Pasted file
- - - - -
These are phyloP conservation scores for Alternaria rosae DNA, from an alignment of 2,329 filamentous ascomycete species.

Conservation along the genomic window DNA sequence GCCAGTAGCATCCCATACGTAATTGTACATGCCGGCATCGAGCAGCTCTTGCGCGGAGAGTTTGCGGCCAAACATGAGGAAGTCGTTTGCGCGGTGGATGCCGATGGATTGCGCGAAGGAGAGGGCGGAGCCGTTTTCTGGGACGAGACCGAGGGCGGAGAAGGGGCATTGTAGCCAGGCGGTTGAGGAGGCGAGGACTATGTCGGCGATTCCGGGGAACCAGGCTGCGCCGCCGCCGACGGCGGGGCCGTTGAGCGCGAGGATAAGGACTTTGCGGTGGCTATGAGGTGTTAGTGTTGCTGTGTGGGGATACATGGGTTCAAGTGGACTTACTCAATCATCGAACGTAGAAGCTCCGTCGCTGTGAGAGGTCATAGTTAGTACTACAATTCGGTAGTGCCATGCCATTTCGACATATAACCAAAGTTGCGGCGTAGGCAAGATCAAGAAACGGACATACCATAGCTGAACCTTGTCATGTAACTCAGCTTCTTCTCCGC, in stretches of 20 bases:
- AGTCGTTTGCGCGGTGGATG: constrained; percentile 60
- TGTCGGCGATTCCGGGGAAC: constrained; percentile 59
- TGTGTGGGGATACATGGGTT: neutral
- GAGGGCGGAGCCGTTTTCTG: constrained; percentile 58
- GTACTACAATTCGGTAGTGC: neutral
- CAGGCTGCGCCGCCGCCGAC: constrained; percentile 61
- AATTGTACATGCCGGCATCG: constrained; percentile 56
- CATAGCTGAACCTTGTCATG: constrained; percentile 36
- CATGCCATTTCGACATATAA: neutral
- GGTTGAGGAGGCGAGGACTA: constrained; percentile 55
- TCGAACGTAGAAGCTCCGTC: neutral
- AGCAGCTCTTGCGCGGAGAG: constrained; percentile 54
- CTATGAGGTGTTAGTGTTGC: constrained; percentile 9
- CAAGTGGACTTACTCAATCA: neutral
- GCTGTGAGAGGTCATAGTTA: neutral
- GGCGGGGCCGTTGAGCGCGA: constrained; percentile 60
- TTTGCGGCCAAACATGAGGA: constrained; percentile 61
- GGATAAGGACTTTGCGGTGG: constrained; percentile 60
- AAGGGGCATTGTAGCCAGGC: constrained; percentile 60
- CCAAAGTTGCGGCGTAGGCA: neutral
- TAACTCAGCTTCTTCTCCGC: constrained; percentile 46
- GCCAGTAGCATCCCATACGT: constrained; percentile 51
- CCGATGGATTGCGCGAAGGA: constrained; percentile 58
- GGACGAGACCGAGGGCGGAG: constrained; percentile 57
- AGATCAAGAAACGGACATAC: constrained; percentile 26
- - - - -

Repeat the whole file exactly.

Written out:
These are phyloP conservation scores for Alternaria rosae DNA, from an alignment of 2,329 filamentous ascomycete species.

Conservation along the genomic window DNA sequence GCCAGTAGCATCCCATACGTAATTGTACATGCCGGCATCGAGCAGCTCTTGCGCGGAGAGTTTGCGGCCAAACATGAGGAAGTCGTTTGCGCGGTGGATGCCGATGGATTGCGCGAAGGAGAGGGCGGAGCCGTTTTCTGGGACGAGACCGAGGGCGGAGAAGGGGCATTGTAGCCAGGCGGTTGAGGAGGCGAGGACTATGTCGGCGATTCCGGGGAACCAGGCTGCGCCGCCGCCGACGGCGGGGCCGTTGAGCGCGAGGATAAGGACTTTGCGGTGGCTATGAGGTGTTAGTGTTGCTGTGTGGGGATACATGGGTTCAAGTGGACTTACTCAATCATCGAACGTAGAAGCTCCGTCGCTGTGAGAGGTCATAGTTAGTACTACAATTCGGTAGTGCCATGCCATTTCGACATATAACCAAAGTTGCGGCGTAGGCAAGATCAAGAAACGGACATACCATAGCTGAACCTTGTCATGTAACTCAGCTTCTTCTCCGC, in stretches of 20 bases:
- AGTCGTTTGCGCGGTGGATG: constrained; percentile 60
- TGTCGGCGATTCCGGGGAAC: constrained; percentile 59
- TGTGTGGGGATACATGGGTT: neutral
- GAGGGCGGAGCCGTTTTCTG: constrained; percentile 58
- GTACTACAATTCGGTAGTGC: neutral
- CAGGCTGCGCCGCCGCCGAC: constrained; percentile 61
- AATTGTACATGCCGGCATCG: constrained; percentile 56
- CATAGCTGAACCTTGTCATG: constrained; percentile 36
- CATGCCATTTCGACATATAA: neutral
- GGTTGAGGAGGCGAGGACTA: constrained; percentile 55
- TCGAACGTAGAAGCTCCGTC: neutral
- AGCAGCTCTTGCGCGGAGAG: constrained; percentile 54
- CTATGAGGTGTTAGTGTTGC: constrained; percentile 9
- CAAGTGGACTTACTCAATCA: neutral
- GCTGTGAGAGGTCATAGTTA: neutral
- GGCGGGGCCGTTGAGCGCGA: constrained; percentile 60
- TTTGCGGCCAAACATGAGGA: constrained; percentile 61
- GGATAAGGACTTTGCGGTGG: constrained; percentile 60
- AAGGGGCATTGTAGCCAGGC: constrained; percentile 60
- CCAAAGTTGCGGCGTAGGCA: neutral
- TAACTCAGCTTCTTCTCCGC: constrained; percentile 46
- GCCAGTAGCATCCCATACGT: constrained; percentile 51
- CCGATGGATTGCGCGAAGGA: constrained; percentile 58
- GGACGAGACCGAGGGCGGAG: constrained; percentile 57
- AGATCAAGAAACGGACATAC: constrained; percentile 26